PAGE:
BACKGROUND: Many of us have heard the statement “the most important characteristic of a reliable solder connection is good wetting.” IPC J-STD-001 and IPC-A-610 include criteria for the degree of wetting or the percentage of area wetted. IPC J-STD-001 even includes one clause (4.18) that explains what constitutes acceptable wetting; however, it never explains what the mechanisms of wetting are or what is needed to achieve acceptable wetting.
The goal of this article is to explain what good wetting is and how to achieve it. We will provide examples of poor wetting and explain why it poses a risk to long-term reliability. To make this goal easier to achieve, we are going to explain the terms solderability, wetting and intermetallics, and why they are important to us as we strive to achieve the highest quality solder connections for our customers.
We start by discussing the term solderability. The solderability of a material is a measure of how easy or difficult it is to form a solder connection to that material. When trying to form a solder connection with wooden toothpicks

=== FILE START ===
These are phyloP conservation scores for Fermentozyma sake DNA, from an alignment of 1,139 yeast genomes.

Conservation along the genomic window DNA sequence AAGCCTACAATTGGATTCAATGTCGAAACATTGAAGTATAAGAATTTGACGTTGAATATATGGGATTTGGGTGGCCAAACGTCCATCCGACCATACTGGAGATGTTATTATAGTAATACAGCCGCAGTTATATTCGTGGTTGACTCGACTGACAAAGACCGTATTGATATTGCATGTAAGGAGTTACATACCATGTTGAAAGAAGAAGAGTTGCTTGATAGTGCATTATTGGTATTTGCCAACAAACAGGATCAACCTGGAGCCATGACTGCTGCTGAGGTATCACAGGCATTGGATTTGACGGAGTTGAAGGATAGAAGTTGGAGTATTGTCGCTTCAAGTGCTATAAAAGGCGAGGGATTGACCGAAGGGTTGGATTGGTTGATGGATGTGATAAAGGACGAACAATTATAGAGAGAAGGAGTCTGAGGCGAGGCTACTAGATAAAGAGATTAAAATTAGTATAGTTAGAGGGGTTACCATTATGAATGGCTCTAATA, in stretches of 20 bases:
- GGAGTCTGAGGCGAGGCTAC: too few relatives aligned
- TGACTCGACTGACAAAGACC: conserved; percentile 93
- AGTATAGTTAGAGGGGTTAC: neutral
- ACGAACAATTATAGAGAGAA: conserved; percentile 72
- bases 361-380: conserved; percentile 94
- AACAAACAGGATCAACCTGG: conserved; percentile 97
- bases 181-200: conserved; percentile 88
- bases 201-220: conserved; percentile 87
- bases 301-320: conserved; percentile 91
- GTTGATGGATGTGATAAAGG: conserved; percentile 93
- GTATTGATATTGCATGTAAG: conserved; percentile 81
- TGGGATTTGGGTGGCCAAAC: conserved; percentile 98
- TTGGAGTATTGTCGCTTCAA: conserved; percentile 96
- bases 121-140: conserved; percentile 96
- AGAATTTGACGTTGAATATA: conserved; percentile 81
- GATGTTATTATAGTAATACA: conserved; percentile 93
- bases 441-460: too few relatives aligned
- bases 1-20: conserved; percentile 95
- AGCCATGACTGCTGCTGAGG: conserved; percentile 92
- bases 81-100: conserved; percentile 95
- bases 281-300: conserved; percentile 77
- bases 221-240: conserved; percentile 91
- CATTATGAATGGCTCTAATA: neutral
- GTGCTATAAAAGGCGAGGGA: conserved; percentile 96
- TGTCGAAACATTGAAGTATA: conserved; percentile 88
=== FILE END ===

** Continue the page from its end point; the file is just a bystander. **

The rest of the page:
(Figure 1), it is an example of poor solderability. Forming a solder connection with freshly tinned copper leads (Figure 2) is an example of good solderability. What this means is if you start with parts that have poor solderability, it will be very difficult to achieve acceptable wetting even if you have a great process. This also means that if you start with parts that have good solderability, it will make it much easier to achieve good wetting; however, a bad process can sabotage the good solderability and still result in poor wetting. In other words, poor solderability almost always results in poor wetting, but good solderability does not always lead to good wetting.
Now that we know what solderability is, we need a way to measure the solderability. There are both quantitative (objective properties) and qualitative (subjective properties) tests for solderability.
The most common qualitative test is what is known in the industry as the “dip and look” test. This test has been in use for decades. It was available in MIL-STD-202, Method 208, and then later as IPC J-STD-002, Test A. Although the “dip and look” test has very detailed procedures in an effort to improve consistency, the post-test evaluation is where it has opportunity for subjectivity. As a simplified example of the test, a component lead would be dipped in a solder bath and when removed it would be examined for the percentage of solder coverage. Solder coverage of 95 percent or greater in what would be the critical area would be considered passing.